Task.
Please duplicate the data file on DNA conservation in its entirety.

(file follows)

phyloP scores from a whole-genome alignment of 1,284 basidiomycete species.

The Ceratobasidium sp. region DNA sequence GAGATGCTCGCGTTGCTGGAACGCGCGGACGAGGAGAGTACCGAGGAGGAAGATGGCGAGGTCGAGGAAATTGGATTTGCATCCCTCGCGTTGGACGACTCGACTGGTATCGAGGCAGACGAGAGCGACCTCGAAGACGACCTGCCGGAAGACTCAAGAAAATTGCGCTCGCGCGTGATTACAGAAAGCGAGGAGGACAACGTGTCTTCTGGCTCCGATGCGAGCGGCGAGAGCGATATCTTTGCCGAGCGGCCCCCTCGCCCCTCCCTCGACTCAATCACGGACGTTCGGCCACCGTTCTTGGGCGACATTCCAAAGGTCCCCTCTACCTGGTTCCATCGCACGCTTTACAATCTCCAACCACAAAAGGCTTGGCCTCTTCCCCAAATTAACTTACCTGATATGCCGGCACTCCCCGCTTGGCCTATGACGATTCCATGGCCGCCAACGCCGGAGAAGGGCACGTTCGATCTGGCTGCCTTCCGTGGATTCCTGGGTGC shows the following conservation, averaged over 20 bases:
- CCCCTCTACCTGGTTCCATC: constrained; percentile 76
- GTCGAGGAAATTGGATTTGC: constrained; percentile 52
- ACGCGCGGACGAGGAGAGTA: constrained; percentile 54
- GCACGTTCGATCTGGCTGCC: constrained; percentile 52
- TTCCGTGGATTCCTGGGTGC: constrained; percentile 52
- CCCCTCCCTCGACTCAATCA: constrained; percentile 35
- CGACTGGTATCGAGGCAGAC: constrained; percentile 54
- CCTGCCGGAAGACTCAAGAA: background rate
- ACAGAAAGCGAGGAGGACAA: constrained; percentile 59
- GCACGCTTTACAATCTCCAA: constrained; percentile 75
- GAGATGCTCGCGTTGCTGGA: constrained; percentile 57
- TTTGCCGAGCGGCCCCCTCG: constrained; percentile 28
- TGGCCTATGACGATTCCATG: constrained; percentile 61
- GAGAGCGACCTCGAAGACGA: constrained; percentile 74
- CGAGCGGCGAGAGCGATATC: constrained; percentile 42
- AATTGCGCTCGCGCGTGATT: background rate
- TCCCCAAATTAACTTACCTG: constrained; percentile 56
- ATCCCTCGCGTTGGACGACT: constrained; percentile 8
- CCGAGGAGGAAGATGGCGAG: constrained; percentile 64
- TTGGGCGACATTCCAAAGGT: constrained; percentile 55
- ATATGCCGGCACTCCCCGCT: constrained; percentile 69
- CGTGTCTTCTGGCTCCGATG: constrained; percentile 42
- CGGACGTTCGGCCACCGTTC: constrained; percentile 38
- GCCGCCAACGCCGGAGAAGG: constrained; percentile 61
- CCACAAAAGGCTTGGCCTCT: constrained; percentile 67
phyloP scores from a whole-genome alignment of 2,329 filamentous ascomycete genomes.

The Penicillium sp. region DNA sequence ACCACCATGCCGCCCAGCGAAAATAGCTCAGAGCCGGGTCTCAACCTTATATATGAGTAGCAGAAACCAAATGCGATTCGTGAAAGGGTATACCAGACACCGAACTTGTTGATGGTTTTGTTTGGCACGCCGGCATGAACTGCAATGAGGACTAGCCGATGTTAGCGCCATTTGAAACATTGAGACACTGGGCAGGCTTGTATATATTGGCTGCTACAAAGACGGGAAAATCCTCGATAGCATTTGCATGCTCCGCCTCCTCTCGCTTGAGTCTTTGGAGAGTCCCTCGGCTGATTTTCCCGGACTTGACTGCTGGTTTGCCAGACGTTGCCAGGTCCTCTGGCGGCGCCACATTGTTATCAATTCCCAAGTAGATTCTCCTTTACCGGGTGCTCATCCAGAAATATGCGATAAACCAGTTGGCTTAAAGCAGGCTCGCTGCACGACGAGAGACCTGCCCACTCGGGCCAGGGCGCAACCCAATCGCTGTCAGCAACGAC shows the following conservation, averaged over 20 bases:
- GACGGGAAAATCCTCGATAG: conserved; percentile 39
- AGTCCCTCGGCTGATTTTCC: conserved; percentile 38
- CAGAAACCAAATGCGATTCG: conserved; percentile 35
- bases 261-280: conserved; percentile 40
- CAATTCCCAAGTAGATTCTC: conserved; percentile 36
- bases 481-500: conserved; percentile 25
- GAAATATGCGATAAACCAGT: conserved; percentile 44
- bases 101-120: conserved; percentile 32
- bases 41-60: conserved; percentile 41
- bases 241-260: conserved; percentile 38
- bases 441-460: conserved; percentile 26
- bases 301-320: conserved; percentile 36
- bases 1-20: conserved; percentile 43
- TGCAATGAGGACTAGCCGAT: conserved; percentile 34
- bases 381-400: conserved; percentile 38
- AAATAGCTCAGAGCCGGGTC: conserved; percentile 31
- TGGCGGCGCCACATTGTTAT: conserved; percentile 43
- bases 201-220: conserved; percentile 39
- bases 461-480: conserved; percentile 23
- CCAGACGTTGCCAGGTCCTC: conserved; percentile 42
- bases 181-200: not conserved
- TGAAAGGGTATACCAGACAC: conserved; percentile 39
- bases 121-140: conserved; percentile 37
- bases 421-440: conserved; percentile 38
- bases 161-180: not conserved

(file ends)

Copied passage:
phyloP scores from a whole-genome alignment of 1,284 basidiomycete species.

The Ceratobasidium sp. region DNA sequence GAGATGCTCGCGTTGCTGGAACGCGCGGACGAGGAGAGTACCGAGGAGGAAGATGGCGAGGTCGAGGAAATTGGATTTGCATCCCTCGCGTTGGACGACTCGACTGGTATCGAGGCAGACGAGAGCGACCTCGAAGACGACCTGCCGGAAGACTCAAGAAAATTGCGCTCGCGCGTGATTACAGAAAGCGAGGAGGACAACGTGTCTTCTGGCTCCGATGCGAGCGGCGAGAGCGATATCTTTGCCGAGCGGCCCCCTCGCCCCTCCCTCGACTCAATCACGGACGTTCGGCCACCGTTCTTGGGCGACATTCCAAAGGTCCCCTCTACCTGGTTCCATCGCACGCTTTACAATCTCCAACCACAAAAGGCTTGGCCTCTTCCCCAAATTAACTTACCTGATATGCCGGCACTCCCCGCTTGGCCTATGACGATTCCATGGCCGCCAACGCCGGAGAAGGGCACGTTCGATCTGGCTGCCTTCCGTGGATTCCTGGGTGC shows the following conservation, averaged over 20 bases:
- CCCCTCTACCTGGTTCCATC: constrained; percentile 76
- GTCGAGGAAATTGGATTTGC: constrained; percentile 52
- ACGCGCGGACGAGGAGAGTA: constrained; percentile 54
- GCACGTTCGATCTGGCTGCC: constrained; percentile 52
- TTCCGTGGATTCCTGGGTGC: constrained; percentile 52
- CCCCTCCCTCGACTCAATCA: constrained; percentile 35
- CGACTGGTATCGAGGCAGAC: constrained; percentile 54
- CCTGCCGGAAGACTCAAGAA: background rate
- ACAGAAAGCGAGGAGGACAA: constrained; percentile 59
- GCACGCTTTACAATCTCCAA: constrained; percentile 75
- GAGATGCTCGCGTTGCTGGA: constrained; percentile 57
- TTTGCCGAGCGGCCCCCTCG: constrained; percentile 28
- TGGCCTATGACGATTCCATG: constrained; percentile 61
- GAGAGCGACCTCGAAGACGA: constrained; percentile 74
- CGAGCGGCGAGAGCGATATC: constrained; percentile 42
- AATTGCGCTCGCGCGTGATT: background rate
- TCCCCAAATTAACTTACCTG: constrained; percentile 56
- ATCCCTCGCGTTGGACGACT: constrained; percentile 8
- CCGAGGAGGAAGATGGCGAG: constrained; percentile 64
- TTGGGCGACATTCCAAAGGT: constrained; percentile 55
- ATATGCCGGCACTCCCCGCT: constrained; percentile 69
- CGTGTCTTCTGGCTCCGATG: constrained; percentile 42
- CGGACGTTCGGCCACCGTTC: constrained; percentile 38
- GCCGCCAACGCCGGAGAAGG: constrained; percentile 61
- CCACAAAAGGCTTGGCCTCT: constrained; percentile 67
phyloP scores from a whole-genome alignment of 2,329 filamentous ascomycete genomes.

The Penicillium sp. region DNA sequence ACCACCATGCCGCCCAGCGAAAATAGCTCAGAGCCGGGTCTCAACCTTATATATGAGTAGCAGAAACCAAATGCGATTCGTGAAAGGGTATACCAGACACCGAACTTGTTGATGGTTTTGTTTGGCACGCCGGCATGAACTGCAATGAGGACTAGCCGATGTTAGCGCCATTTGAAACATTGAGACACTGGGCAGGCTTGTATATATTGGCTGCTACAAAGACGGGAAAATCCTCGATAGCATTTGCATGCTCCGCCTCCTCTCGCTTGAGTCTTTGGAGAGTCCCTCGGCTGATTTTCCCGGACTTGACTGCTGGTTTGCCAGACGTTGCCAGGTCCTCTGGCGGCGCCACATTGTTATCAATTCCCAAGTAGATTCTCCTTTACCGGGTGCTCATCCAGAAATATGCGATAAACCAGTTGGCTTAAAGCAGGCTCGCTGCACGACGAGAGACCTGCCCACTCGGGCCAGGGCGCAACCCAATCGCTGTCAGCAACGAC shows the following conservation, averaged over 20 bases:
- GACGGGAAAATCCTCGATAG: conserved; percentile 39
- AGTCCCTCGGCTGATTTTCC: conserved; percentile 38
- CAGAAACCAAATGCGATTCG: conserved; percentile 35
- bases 261-280: conserved; percentile 40
- CAATTCCCAAGTAGATTCTC: conserved; percentile 36
- bases 481-500: conserved; percentile 25
- GAAATATGCGATAAACCAGT: conserved; percentile 44
- bases 101-120: conserved; percentile 32
- bases 41-60: conserved; percentile 41
- bases 241-260: conserved; percentile 38
- bases 441-460: conserved; percentile 26
- bases 301-320: conserved; percentile 36
- bases 1-20: conserved; percentile 43
- TGCAATGAGGACTAGCCGAT: conserved; percentile 34
- bases 381-400: conserved; percentile 38
- AAATAGCTCAGAGCCGGGTC: conserved; percentile 31
- TGGCGGCGCCACATTGTTAT: conserved; percentile 43
- bases 201-220: conserved; percentile 39
- bases 461-480: conserved; percentile 23
- CCAGACGTTGCCAGGTCCTC: conserved; percentile 42
- bases 181-200: not conserved
- TGAAAGGGTATACCAGACAC: conserved; percentile 39
- bases 121-140: conserved; percentile 37
- bases 421-440: conserved; percentile 38
- bases 161-180: not conserved